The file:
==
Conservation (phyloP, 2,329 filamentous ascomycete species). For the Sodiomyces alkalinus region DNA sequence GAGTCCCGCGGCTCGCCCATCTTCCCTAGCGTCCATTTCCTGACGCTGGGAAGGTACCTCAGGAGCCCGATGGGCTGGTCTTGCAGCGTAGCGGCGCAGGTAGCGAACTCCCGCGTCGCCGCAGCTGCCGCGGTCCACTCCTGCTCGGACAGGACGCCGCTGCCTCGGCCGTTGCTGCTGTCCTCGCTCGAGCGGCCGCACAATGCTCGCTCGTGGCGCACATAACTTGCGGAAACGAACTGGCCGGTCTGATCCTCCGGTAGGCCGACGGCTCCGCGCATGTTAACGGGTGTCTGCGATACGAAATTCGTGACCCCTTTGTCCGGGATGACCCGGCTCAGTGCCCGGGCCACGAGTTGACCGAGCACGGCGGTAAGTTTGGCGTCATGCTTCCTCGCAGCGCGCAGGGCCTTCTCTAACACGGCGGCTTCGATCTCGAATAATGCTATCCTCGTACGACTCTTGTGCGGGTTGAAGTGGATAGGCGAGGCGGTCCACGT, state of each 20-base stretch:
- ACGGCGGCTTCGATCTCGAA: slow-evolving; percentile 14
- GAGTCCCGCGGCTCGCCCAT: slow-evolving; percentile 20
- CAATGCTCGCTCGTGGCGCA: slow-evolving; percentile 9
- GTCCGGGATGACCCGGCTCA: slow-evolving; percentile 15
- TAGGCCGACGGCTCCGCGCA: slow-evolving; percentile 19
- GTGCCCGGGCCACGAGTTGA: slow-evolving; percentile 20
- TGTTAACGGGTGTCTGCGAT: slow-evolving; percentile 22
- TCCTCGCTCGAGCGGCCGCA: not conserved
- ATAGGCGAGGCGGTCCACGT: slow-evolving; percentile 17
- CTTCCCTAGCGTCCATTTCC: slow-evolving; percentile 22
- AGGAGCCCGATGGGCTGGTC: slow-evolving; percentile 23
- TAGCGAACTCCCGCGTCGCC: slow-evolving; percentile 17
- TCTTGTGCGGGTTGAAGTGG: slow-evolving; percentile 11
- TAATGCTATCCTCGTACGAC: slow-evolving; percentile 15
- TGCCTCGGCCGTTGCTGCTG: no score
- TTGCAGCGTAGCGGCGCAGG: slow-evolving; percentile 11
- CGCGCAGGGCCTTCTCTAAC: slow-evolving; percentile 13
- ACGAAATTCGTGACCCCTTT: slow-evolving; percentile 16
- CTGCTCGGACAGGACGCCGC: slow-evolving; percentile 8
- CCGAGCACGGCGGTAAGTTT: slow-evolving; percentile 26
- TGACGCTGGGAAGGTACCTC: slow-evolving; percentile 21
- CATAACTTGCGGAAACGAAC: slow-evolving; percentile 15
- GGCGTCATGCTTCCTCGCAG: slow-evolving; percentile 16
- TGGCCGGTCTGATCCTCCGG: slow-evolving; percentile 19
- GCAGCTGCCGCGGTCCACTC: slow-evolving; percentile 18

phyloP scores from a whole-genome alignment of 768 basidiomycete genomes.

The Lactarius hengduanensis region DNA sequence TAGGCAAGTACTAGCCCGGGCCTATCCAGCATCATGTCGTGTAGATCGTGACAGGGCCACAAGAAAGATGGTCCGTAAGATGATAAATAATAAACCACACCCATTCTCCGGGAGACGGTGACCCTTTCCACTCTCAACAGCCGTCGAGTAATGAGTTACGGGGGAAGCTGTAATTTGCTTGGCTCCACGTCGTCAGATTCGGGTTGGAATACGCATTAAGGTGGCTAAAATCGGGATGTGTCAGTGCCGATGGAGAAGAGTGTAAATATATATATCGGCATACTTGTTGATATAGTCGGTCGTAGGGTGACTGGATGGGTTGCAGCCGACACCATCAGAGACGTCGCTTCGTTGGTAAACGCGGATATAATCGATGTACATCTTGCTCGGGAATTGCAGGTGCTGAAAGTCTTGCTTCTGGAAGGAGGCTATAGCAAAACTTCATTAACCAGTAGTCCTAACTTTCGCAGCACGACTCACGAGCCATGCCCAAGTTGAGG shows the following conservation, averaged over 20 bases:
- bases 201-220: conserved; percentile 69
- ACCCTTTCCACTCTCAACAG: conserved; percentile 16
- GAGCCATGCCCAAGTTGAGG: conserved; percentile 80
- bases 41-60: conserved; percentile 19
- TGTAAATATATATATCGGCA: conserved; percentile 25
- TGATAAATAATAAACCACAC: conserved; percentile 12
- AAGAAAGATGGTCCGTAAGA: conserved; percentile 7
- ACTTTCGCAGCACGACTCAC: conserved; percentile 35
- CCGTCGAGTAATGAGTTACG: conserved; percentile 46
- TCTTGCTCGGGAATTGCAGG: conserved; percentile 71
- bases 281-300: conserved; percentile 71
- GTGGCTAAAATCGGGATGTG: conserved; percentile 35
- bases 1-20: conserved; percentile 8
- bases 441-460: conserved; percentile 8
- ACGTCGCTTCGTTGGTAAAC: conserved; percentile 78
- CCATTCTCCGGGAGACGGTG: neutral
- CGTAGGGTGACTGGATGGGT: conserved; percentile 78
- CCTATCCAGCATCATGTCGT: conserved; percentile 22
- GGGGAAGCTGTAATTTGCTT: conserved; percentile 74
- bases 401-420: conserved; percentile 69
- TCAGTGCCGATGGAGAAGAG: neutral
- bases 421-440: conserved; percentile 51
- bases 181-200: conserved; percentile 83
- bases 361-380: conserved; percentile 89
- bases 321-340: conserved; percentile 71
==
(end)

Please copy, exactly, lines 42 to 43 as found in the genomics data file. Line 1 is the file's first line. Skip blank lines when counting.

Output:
- bases 441-460: conserved; percentile 8
- ACGTCGCTTCGTTGGTAAAC: conserved; percentile 78